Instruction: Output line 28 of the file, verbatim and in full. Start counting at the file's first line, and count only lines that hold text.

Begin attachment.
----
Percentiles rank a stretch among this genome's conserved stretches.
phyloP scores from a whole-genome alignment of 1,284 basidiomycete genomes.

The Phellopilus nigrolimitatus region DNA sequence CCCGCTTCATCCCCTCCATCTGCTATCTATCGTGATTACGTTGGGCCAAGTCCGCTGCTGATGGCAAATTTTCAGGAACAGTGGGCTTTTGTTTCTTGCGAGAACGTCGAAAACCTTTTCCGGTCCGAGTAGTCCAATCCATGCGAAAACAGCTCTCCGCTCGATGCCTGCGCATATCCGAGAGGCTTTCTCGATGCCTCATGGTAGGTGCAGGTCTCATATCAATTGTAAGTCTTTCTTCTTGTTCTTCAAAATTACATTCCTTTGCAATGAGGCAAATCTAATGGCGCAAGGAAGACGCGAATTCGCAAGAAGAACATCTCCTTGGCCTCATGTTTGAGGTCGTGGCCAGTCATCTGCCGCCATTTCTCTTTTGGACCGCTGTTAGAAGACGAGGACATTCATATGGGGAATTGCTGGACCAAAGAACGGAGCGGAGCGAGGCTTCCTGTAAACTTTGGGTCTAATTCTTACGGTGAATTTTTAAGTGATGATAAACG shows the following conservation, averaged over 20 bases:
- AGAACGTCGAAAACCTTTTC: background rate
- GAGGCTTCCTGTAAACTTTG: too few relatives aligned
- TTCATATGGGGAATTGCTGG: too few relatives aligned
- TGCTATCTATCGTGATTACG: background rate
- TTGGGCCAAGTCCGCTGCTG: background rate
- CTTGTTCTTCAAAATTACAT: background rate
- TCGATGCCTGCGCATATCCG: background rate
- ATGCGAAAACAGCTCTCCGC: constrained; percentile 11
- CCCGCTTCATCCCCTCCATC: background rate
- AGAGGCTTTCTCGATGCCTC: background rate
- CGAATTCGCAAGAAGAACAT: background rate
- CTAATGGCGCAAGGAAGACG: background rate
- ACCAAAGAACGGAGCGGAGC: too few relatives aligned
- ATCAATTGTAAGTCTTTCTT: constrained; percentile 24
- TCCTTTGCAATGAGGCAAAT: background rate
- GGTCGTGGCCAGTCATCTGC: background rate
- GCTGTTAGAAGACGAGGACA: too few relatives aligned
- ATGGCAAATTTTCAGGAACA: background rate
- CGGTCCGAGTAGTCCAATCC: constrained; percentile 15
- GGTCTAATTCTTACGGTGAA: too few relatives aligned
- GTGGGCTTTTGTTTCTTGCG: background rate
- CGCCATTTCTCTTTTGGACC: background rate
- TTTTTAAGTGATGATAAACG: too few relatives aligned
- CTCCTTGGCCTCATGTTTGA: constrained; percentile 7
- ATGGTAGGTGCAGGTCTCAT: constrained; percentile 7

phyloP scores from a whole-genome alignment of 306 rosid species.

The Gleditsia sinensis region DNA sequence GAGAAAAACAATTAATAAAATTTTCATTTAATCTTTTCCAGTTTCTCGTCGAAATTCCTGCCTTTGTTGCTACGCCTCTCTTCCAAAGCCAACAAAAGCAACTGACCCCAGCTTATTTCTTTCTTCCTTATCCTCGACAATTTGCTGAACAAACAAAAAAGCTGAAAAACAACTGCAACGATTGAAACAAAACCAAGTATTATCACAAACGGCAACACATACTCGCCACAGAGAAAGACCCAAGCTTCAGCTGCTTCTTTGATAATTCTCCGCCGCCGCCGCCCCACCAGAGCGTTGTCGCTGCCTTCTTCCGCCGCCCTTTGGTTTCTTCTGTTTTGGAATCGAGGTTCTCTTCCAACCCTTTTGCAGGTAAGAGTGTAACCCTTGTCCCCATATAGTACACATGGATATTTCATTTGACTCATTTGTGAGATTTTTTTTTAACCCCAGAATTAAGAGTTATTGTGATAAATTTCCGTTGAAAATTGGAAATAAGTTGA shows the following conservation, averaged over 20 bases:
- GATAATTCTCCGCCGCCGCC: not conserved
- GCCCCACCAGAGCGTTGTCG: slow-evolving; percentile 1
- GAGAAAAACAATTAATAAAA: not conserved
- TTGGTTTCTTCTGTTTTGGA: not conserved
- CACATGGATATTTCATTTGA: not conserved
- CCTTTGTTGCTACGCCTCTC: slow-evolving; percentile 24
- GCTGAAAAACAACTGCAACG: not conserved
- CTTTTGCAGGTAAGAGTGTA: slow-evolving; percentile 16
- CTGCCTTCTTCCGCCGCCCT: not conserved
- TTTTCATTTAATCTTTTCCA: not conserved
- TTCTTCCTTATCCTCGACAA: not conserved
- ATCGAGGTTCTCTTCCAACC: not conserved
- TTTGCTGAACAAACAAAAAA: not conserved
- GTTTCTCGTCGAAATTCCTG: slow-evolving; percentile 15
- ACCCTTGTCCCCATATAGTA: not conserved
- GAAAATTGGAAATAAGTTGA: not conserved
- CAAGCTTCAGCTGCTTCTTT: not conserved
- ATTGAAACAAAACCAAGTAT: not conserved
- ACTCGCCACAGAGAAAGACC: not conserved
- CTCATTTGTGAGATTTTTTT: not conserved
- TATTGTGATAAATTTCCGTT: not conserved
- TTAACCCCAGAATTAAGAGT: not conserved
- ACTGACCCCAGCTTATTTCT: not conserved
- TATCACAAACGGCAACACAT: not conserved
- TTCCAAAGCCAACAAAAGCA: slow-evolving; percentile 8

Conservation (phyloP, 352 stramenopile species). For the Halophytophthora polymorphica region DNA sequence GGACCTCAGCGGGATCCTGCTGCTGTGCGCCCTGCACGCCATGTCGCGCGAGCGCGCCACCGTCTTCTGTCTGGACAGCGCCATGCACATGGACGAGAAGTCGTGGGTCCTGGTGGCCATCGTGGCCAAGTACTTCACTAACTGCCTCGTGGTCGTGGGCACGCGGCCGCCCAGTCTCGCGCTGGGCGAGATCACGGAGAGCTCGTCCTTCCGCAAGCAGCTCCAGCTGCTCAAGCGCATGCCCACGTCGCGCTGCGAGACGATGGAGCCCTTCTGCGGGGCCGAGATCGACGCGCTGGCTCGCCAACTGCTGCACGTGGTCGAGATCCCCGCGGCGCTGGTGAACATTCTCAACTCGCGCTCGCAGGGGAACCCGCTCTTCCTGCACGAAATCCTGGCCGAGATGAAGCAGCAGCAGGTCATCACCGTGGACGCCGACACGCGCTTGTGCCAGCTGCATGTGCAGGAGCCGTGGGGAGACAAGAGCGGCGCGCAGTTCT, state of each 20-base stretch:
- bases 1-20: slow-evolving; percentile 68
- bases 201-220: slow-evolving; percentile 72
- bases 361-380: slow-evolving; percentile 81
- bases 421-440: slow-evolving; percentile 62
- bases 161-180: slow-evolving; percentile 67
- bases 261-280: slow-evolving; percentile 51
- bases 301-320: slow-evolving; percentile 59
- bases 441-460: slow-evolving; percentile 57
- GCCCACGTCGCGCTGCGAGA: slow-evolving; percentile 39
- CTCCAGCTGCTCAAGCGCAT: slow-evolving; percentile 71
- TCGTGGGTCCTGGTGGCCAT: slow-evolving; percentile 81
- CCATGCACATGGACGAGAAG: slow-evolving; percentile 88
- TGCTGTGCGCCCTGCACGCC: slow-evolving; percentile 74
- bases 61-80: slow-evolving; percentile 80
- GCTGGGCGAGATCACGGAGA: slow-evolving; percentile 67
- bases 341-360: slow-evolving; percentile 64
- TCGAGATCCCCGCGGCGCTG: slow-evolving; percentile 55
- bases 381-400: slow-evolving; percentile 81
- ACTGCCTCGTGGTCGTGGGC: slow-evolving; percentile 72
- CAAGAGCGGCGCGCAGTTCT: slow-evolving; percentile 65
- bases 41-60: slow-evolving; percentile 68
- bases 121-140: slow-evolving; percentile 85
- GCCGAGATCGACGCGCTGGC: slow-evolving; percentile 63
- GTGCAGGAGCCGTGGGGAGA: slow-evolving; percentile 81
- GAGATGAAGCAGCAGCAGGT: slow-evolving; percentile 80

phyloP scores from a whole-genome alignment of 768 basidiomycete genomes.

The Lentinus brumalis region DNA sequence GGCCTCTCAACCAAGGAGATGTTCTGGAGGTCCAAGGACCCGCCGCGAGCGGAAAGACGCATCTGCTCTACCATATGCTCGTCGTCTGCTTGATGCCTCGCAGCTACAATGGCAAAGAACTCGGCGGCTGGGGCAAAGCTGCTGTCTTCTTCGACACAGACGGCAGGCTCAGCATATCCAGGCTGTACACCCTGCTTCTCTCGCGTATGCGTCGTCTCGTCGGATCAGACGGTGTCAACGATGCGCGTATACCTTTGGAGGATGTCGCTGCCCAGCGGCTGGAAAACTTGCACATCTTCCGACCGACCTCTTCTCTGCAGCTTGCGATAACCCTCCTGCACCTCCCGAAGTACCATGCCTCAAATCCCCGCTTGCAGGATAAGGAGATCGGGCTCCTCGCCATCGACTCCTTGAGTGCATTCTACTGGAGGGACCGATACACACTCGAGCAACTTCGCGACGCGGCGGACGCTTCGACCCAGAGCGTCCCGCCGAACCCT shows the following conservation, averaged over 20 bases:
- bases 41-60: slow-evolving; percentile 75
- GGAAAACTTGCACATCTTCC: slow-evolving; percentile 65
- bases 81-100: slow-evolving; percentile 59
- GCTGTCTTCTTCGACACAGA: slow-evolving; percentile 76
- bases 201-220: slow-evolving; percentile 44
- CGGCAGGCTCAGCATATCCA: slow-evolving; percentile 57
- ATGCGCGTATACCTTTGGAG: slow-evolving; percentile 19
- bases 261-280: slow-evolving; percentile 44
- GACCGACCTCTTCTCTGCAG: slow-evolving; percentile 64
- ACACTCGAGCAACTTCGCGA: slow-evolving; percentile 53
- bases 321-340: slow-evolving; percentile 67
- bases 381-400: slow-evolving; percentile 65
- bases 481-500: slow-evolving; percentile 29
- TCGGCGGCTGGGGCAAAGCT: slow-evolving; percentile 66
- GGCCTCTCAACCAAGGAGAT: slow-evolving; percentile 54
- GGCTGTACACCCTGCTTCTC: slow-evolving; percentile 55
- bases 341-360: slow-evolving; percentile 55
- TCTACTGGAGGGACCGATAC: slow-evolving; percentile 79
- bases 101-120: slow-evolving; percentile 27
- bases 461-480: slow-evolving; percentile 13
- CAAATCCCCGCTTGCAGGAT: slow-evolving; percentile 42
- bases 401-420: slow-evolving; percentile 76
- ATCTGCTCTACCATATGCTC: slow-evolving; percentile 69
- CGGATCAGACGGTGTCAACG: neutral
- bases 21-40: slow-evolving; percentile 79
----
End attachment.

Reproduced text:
- ATGGTAGGTGCAGGTCTCAT: constrained; percentile 7